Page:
Recession-Proof Your Financial Future by Investing in Yourself

You’ve read hundreds of articles this year on ways to recession-proof your financial future. The ideas range from establishing a big emergency fund to paying down debt to diversifying your portfolio to avoiding critical investment mistakes.

Recession-Proof Your Financial Future by Investing in Yourself

All excellent advice that should work for a lot of people but I’m not sure it will do the job permanently.

Invest In Yourself – Improve Your Financial Future

Instead, I’m going to propose investing in yourself as a way to recession-proof your financial future and possibly your whole retirement.

Warren Buffet once said, “The best investment you can make is in yourself.”

It’s the whole idea of improving your human capital for higher future productivity, and it’s something I encourage people to consider every day. Yes, you need to save for retirement and all the other things you hope to do in the future, but you should also focus on improving yourself for a higher return in the future.

We all have a chance to improve our human capital, and nobody, including a bad market, can take that away.

Human Capital

Investopedia defines human capital as the economic value of a worker’s experience and skills. (1)

The same article continues to describe this as including things like education, training, intelligence, skills, and other aspects valued by employers.

Nobel prize winners and economists Gary Becker and Theodore Schultz differentiated between general and specific human capital. (2)

General Human Capital

This is training or education that benefits only the individual at any company, versus that which is specific to one company.

You have an opportunity to improve your general human capital by taking specific training, taking part in different experiences, becoming more self-disciplined, and hanging out with people that will influence you positively.

Some of this will cost money, which you could invest in the market instead. 

This brings to mind something I once heard Michael Kitces of the famous Nerd Eye View Blog (3) discuss very eloquently on a podcast.  It’s the idea of improving yourself in a way that pays off long-term versus putting that money in the market.

Here is a great example:

John is 25 years old. He has $6,000 that he can put into his Roth account this year. Over 10 years at a standard 6% growth rate, this will grow to about $9,000.

Let’s consider another option–John goes back to school and completes a 6-month programming certificate program he’s been eyeing.

The new technical skills learned from the program allow him to move to the next job level, giving him a pay increase of 10% instead of the predicted 2022 increase of 3.4%.

It comes down to weighing the long-term compounding effect of spending money on yourself versus investing it in the market.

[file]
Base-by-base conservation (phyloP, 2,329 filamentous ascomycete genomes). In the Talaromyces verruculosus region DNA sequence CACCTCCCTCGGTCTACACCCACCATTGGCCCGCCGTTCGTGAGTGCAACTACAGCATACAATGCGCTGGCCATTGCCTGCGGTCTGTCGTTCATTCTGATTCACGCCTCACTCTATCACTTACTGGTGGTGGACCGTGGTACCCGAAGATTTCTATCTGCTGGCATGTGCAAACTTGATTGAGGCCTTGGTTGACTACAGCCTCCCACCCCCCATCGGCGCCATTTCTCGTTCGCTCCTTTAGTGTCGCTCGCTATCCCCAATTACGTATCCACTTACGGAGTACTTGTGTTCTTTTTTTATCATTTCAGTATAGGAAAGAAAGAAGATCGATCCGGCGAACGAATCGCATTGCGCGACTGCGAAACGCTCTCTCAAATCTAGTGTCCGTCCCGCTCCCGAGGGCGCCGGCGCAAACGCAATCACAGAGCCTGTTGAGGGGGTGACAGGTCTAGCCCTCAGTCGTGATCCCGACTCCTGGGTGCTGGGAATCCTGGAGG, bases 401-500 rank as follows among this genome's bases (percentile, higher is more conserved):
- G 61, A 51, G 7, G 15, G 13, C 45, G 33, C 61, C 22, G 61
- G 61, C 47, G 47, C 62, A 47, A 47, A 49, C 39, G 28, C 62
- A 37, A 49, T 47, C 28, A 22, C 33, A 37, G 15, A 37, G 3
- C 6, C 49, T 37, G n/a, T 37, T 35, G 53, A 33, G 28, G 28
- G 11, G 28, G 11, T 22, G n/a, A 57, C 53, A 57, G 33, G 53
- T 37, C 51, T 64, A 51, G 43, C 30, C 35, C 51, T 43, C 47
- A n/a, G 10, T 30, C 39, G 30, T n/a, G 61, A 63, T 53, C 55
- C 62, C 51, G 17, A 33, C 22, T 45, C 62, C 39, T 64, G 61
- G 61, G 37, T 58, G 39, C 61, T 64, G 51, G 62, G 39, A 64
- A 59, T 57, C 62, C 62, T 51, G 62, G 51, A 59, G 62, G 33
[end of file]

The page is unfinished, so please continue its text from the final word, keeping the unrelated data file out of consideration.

John has lost the opportunity of the 6% growth rate, but he’s gained a higher income and, in the future, his raises (assuming he stays in that job) will be based on a higher base salary.

It’s also possible that he’s gained new skill sets that make him more valuable to the company than the guy next door. It’s an open secret that companies will retain employees who bring more to the table when it comes to skills.

  1. Create an emergency fund: Ideally six months’ worth of reserves. If you are foreign-born, with overseas family you may need to see on an emergency basis, your fund should include return tickets for you and your whole family in the US.

  2. Take an honest assessment of your skill sets and identify gaps. There are a couple of ways to do this:

    • If employed, check in with your manager and find out what skill set you need to move to the next level.

    • Look at job postings to figure out skills in demand and chat with others in the industry for an inside look.

    • Figure out what soft skills (4) you need, not only to succeed at your job but to move to the next level or the next job (maybe at a different company). Be willing to take feedback on this.

3. Identify the best experience and the cost to give you the skill set you need.

There are endless ways of gaining new skill sets. A few that come to mind are formal classes, travel experiences, starting new side hustles, etc. Figure out what will give you the skills you need and do the math.

It’s also important to figure out the opportunity cost of not investing this money in the market, for it to make mathematical sense.

For this exercise, I’m limiting the investment to about $6,000 per year, which is the current Roth IRA max contribution in 2022.

4. Go get your training.

If you follow these steps over a couple of years being organized and intentional, you have a chance to recession-proof your financial future.

Originally published in Retirement Daily

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Disclaimer:  This article is provided for general information and illustration purposes only. Nothing contained in the material constitutes tax advice, a recommendation for the purchase or sale of any security, investment advisory services, or legal advice. I encourage you to consult a financial planner, accountant, and/or legal counsel for advice specific to your situation. Reproduction of this material is prohibited without written permission from Jane Mepham and all rights are reserved. Read the full disclaimer here.

Jane Mepham, CFP® is a Fee-Only financial planner who loves simplifying the complexities of the U.S. financial system for immigrants and foreign nationals on work visas and those in tech. She’ll work with you to map out a personal strategy that addresses all areas of your financial life while avoiding key financial mistakes that could derail your American dream.

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